For most of us, RVA in the summer is uncomfortable due to the high heat and humidity. But if you’re pregnant, the mere thought of venturing out may make you wilt! There are countless stories about pregnant women who are hot no matter how high the air conditioning is turned up. And tales of pregnant women who sleep on top of the covers with the ceiling fan on high while their husbands wear sweatshirts and sweatpants shivering under piles of covers. Hearing these stories along with weather forecasts for heat indices of 100+ can make you afraid to leave your house.
Pregnancy raises your body temperature. In fact, it’s one of the first hints that you’re pregnant. Combine an already elevated core temp with hot, muggy weather and the effect is intensified. Heat stress can cause hyperthermia and can – in extreme cases – harm your baby’s development. And, dehydration can decrease the amount of blood available to your baby and cause preterm contractions. But with a little planning and a few extra precautions, you can survive – and thrive – being pregnant in the summer in central Virginia.
Tips to help you stay safe and beat the heat this summer.
- Wear light-colored, loose, comfortable clothing that breathes—cotton, linen or man-made wicking materials.
- Drink plenty of fluids. Keep water with you at all times and drink throughout the day. If you start to feel faint, dizzy or fatigued, you probably aren’t drinking enough. Your urine should be the color of pale straw or light yellow.
- Try to stay indoors whenever the heat index—combination of heat and humidity—is over 90.
- Avoid the hottest part of the day – 11:00 am to 4:00 pm.
- Stay cool in the water. There’s nothing like a dip in a swimming pool to cool you off. If you don’t have access to a swimming pool, put a cool, wet washcloth on your neck and run cold water over your wrists, or take a lukewarm or cool shower. But be careful, cold showers can actually overchill your body and cause it to generate more heat.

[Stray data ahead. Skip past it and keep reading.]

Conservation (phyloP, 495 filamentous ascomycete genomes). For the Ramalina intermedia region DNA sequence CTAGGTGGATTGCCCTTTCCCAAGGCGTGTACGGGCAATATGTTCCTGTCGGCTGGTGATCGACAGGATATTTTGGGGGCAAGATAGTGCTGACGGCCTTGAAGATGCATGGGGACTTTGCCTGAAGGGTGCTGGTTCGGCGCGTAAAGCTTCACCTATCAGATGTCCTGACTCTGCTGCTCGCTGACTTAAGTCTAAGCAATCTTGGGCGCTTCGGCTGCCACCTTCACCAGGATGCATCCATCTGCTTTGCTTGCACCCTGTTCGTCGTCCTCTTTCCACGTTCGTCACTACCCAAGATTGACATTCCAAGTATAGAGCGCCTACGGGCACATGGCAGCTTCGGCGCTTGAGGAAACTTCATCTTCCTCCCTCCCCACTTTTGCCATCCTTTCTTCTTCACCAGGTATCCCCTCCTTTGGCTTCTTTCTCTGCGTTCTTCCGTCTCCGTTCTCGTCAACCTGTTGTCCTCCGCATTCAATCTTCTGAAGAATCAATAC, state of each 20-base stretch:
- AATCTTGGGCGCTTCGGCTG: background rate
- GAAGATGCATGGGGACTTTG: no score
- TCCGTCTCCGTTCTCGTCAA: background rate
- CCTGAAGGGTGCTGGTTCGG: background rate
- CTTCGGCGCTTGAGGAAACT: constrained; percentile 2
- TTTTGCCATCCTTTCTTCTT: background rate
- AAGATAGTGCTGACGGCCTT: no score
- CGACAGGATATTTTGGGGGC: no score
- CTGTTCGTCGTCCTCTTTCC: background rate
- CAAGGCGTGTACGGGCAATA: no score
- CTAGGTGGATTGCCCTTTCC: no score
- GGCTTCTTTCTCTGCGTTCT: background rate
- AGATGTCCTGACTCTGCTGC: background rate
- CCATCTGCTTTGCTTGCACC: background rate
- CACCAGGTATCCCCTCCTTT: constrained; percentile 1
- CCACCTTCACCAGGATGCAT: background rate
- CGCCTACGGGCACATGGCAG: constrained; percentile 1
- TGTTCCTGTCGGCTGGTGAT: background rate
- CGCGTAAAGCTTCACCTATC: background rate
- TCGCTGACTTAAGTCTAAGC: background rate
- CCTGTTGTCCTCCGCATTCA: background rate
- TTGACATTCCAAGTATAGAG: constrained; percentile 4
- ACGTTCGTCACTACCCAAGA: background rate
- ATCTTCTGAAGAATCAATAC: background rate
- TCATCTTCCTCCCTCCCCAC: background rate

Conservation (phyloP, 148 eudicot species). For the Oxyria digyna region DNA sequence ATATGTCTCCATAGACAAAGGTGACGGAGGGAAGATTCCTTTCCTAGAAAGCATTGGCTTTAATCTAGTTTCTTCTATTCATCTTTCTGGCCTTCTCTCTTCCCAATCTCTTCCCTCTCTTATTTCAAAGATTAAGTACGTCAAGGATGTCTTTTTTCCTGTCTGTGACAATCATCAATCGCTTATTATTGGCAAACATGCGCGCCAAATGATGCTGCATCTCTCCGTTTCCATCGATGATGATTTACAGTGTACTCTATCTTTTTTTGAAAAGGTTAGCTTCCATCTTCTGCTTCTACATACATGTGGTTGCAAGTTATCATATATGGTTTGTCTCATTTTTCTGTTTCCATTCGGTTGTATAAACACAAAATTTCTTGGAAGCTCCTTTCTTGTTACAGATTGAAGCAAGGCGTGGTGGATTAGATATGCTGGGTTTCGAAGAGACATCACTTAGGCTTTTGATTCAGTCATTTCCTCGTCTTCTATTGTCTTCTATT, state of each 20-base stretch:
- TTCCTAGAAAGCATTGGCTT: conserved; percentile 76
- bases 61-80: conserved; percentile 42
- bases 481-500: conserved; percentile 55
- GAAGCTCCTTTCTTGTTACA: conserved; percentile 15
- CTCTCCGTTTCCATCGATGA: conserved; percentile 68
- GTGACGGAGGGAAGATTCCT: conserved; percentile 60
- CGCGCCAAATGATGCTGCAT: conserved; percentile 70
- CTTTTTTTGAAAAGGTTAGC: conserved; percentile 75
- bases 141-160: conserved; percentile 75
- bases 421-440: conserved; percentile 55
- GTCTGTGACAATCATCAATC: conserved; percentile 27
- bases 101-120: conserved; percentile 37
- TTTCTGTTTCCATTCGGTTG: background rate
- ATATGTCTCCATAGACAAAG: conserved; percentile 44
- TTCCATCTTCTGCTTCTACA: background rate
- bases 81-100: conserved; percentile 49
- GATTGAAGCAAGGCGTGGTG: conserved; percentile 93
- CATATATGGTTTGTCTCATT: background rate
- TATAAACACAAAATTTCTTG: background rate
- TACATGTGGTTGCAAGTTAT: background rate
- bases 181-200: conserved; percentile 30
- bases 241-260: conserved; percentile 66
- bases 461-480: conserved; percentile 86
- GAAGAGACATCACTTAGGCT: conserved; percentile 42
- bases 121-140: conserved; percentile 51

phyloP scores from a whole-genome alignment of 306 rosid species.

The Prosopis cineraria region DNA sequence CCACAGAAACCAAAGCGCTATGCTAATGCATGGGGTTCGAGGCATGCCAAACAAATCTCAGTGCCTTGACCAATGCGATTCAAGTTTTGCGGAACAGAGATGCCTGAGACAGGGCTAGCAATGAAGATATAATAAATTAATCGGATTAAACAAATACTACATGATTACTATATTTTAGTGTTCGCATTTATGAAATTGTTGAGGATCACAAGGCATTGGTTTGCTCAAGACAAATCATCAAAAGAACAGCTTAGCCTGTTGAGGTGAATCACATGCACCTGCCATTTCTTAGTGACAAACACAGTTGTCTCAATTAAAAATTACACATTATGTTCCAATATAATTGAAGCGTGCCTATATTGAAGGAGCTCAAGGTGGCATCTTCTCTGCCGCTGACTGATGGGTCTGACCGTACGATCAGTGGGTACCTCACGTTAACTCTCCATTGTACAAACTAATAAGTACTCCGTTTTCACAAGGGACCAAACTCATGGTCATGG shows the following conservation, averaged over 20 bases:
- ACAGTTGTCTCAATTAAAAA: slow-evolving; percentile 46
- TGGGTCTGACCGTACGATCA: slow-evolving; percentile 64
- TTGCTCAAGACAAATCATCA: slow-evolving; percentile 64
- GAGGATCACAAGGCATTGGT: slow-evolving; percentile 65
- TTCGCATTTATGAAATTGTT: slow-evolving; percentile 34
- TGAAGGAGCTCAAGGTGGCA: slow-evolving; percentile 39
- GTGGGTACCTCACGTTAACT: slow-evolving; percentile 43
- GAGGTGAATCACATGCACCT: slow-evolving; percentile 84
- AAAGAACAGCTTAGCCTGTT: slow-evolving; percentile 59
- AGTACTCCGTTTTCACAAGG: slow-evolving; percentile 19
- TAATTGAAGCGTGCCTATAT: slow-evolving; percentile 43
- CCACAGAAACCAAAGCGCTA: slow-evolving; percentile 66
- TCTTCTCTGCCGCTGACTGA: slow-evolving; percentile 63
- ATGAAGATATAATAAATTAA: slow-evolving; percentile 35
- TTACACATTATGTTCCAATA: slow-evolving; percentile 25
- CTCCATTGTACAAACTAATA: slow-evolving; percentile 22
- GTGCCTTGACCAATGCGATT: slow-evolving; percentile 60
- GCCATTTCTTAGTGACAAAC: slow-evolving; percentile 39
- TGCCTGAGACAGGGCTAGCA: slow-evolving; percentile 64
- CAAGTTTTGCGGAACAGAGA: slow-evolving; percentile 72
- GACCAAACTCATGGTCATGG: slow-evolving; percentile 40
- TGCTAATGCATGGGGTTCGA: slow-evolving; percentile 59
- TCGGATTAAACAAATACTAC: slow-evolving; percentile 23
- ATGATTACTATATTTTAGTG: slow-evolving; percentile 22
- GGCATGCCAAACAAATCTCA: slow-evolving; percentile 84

Swelling of the legs, feet, and hands is another common pregnancy side effect. And, summer temps can exacerbate your puffy extremities. If you notice that swelling doesn’t go away with rest, or it’s associated with a severe headache or pain on your right side, call your provider, immediately. But most of the time following these simple guidelines will help reduce water retention and manage the swelling:
- Lie down and put your feet up for at least thirty minutes during the day.
- When you sleep at night, prop up your feet with a pillow.
- Wear comfortable shoes, or go barefoot. If none of your shoes fit and barefooting isn’t an option, try shoes that are one-half to a whole size larger.
- Pay attention to your fingers. If your rings are getting snug, take them off. Putting them on a necklace in the final months of pregnancy is much better—and less expensive—than having to cut them off and get them repaired.
When pregnant, your hormones change drastically. Increased estrogen stimulates a temporary increase in your body’s production of melanin, and increased melanin means heightened sun sensitivity. Even short periods in the sun will cause existing freckles and moles to darken, and new spots to pop up. Roughly 50 to 75 percent of pregnant women develop blotchy areas of darkened skin call the “mask of pregnancy,” or melasma. These splotches can show up on your forehead, nose, cheeks, upper lip and arms. Pregnancy mask typically lingers past birth and fades over time – although in some cases the changes never completely disappear. To reduce pregnancy-related skin darkening:
- Wear a hat with a wide brim.
- Apply sunscreen of SPF 30+ at least 15 minutes before heading outdoors. To adequately protect against the sun’s ultraviolet rays, use 1.5 fluid ounces (roughly the size of a shot glass) or more of sunscreen lotion to cover your body. Reapply sunscreen throughout the day.
- Take your prenatal vitamins and eat dark, leafy greens, broccoli, citrus fruits, beans, peas, lentils, avocados, whole-wheat bread and cereal. Hyperpigmentation (dark patches of skin) can be related to a folic acid deficiency.
RVA summers are tough. By taking a few of these simple actions you’ll feel better, have more energy, keep your cool, and enjoy your summer pregnancy.